Susan Sontag, The New Yorker, September 24, The disconnect between last Tuesday's monstrous dose of reality and the self-righteous drivel and outright deceptions being peddled by public figures and TV commentators is startling, depressing.
Gawande in his various environments: Extra] Hear Elizabeth Gudrais talk about reporting this article. He kept getting paged when other physicians thought their patients might need surgery. By late afternoon, there had been a few false alarms: Responding to a page about an elderly man who had had heart surgery the previous week and was now in severe abdominal pain, Gawande got on the phone with the surgical resident and pulled up an MRI on his computer screen.
As he got up from his desk, his movements took on a sense of purpose. One thing was clear: He went through a familiar and well-practiced set of actions that he seemed to do without thinking: The New Yorker would have to wait. The medical writing for which Gawande is best known represents only a small fraction of his professional output.
He is a surgeon, and a busy one at that, performing plus operations a year. He heads a World Health Organization initiative on making surgery safer. And he is a husband and a father of three. A few days after the emergency surgery on the man with the ischemic colon who survived and recoveredGawande was back in the OR, removing the enlarged and possibly cancerous thyroid lobe of a year-old schoolteacher.
And after thousands of hours of practice, he works with an air of assurance. Operating on the throat is not simple: It bears little resemblance to an anatomy chart, where body parts are neatly subdivided and set off from one another in contrasting colors.
He can gaze into a messy, bloody incision and see nebulous boundaries between various tissue types. Huddled over the blue-draped schoolteacher, Gawande and a surgical resident performed a delicate dance, their movements synchronized.
One snipped to remove suspicious tissue; the other, following just behind, sewed up.
As they went, they cauterized small blood vessels and took care to avoid larger ones and the vocal-cord nerve.
With this patient, Gawande decided to transplant one parathyroid gland essential for maintaining proper blood calcium levels to ensure that it would have adequate blood supply after the woman recovered from the operation.
He removed the amorphous parathyroid tissue himself and smeared it on a small plastic tray. Surgeons face judgment calls, large or small, every few seconds, and the pace does not allow for second opinions.
But Gawande, who is 43, says he is indecisive by nature—agonizing over the choice of a restaurant, for instance.
When he tackles thorny political issues, his arguments do not have polarizing overtones, and he does not use words to browbeat.
There is nuance, and a good dose of neurotic self-doubt. In a chapter of his book Better: He paints an endearingly awkward, fumbling picture of himself as a newly minted doctor, having decided to examine patients in their street clothes in most cases: If a patient with gallstones wore a shirt she could untuck for the abdominal exam, this worked fine.
In fact, it is his habit of acknowledging uncertainty that makes his writing so refreshing. Often this willingness to face the unknown leads to striking cultural insights.
If Gawande is an unlikely surgeon, envisioning a career in medicine, more generally, was easy. He grew up in Athens, Ohio, the son of a urologist father and a pediatrician mother, and he has often said that following them into the field seemed so inevitable that he tried every way he could think of to avoid it.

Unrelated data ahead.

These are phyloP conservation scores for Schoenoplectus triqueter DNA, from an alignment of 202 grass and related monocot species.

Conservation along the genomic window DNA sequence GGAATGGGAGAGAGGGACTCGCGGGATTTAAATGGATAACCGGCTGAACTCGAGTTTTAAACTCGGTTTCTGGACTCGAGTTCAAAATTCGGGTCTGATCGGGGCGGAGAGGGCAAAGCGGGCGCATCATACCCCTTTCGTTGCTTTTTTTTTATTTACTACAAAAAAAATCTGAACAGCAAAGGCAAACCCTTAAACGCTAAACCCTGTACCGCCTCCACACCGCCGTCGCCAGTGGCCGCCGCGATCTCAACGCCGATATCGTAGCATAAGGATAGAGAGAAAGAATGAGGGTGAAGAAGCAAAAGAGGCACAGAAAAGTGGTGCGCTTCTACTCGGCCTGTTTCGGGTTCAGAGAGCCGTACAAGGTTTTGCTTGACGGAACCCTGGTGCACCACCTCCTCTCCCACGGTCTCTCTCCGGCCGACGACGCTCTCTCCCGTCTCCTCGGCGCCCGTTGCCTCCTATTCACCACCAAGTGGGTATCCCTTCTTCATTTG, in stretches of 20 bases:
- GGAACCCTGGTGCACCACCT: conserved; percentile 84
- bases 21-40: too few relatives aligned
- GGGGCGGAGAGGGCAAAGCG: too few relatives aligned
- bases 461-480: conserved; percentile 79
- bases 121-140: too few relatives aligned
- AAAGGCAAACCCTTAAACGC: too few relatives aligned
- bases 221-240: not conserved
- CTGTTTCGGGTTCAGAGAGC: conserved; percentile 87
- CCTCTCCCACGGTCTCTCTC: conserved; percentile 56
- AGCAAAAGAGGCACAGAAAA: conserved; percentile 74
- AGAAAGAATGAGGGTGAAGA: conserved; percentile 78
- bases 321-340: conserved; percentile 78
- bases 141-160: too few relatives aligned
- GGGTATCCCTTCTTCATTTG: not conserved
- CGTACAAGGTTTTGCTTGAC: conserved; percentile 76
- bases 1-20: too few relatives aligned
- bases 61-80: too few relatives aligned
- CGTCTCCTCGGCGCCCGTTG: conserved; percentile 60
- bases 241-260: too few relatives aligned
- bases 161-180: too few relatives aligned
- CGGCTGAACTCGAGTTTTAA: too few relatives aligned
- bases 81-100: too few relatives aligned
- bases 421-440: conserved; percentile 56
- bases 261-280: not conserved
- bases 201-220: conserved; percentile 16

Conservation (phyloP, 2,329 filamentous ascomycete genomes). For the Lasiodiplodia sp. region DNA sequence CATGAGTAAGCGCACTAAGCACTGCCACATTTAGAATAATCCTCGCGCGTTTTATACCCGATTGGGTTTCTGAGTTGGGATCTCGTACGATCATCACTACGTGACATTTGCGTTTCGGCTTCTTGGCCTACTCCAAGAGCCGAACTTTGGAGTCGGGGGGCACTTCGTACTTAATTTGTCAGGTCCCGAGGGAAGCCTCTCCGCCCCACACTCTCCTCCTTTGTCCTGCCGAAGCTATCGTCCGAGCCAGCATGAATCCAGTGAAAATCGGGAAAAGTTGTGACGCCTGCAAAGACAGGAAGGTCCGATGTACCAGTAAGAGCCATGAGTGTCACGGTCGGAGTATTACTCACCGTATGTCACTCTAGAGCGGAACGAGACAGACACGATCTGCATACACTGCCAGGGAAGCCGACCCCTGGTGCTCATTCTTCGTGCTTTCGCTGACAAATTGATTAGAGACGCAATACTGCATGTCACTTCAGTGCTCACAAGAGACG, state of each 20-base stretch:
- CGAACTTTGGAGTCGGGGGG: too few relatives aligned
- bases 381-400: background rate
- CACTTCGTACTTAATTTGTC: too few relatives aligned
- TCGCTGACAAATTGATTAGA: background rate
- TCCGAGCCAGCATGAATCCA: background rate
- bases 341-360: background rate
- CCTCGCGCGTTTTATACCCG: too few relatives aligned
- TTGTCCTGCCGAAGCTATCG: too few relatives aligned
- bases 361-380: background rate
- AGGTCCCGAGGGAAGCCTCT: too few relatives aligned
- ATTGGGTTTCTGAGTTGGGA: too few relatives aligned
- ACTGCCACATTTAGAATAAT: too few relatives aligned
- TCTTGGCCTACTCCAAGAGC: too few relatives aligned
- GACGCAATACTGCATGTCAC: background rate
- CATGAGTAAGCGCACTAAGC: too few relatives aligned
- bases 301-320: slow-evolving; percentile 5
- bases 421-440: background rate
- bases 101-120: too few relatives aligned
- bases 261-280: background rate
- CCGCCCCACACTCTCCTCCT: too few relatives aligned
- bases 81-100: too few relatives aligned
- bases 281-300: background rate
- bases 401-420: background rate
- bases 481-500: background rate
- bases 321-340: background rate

Careers he considered along the way included philosophy and politics; they did not include writing. The odds of him not making something work are a lot lower than they would be with anybody else.
His first New Yorker piece, intook nine months from submission to publication, and went through 22 rewrites; today, they typically take just a couple.
Despite two books, a decade on staff at the New Yorker, and a MacArthur Fellowship that recognized his writing, Gawande still does not consider himself much of a writer. There is one more similarity between medicine and journalism: An article begins with a question, as does a diagnosis.
Through a strangely circuitous route, Gawande has arrived at a life in which diverse pursuits dovetail seamlessly.He has been a staff writer for The New Yorker since and has written four best-sellers around the practice of medicine. Gawande has thus far revealed little about plans for the new healthcare company.
He is also a surgeon at Brigham and Women’s Hospital in Boston, a staff writer for The New Yorker, and a professor at Harvard His latest book is Being Mortal: Medicine and What Matters in the End.
He is also a surgeon at Brigham and Women’s Hospital in Boston, a staff writer for The New Yorker, and a professor at Harvard Medical School and /5(K). Personal Best Top athletes and singers have coaches.
Atul Gawande, a surgeon and public The New Yorker may earn a portion of sales from products and services that are purchased through.
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the New Yorker, “peculiarly drawn to paradoxes, tragic choices”. (Gawande writes four essays a year for the maga- you’ve read a Gawande essay, for exam-ple, nausea is not just the miserable result of “unanticipated sensory input”. Instead, it becomes the indelible and.
Gawande was not the first HMS doctor to write for the New Yorker—Recanati professor of medicine Jerome Groopman, of Beth Israel Deaconess Medical Center, is also a staff writer there (see “The Examined Life,” May-June , page 58).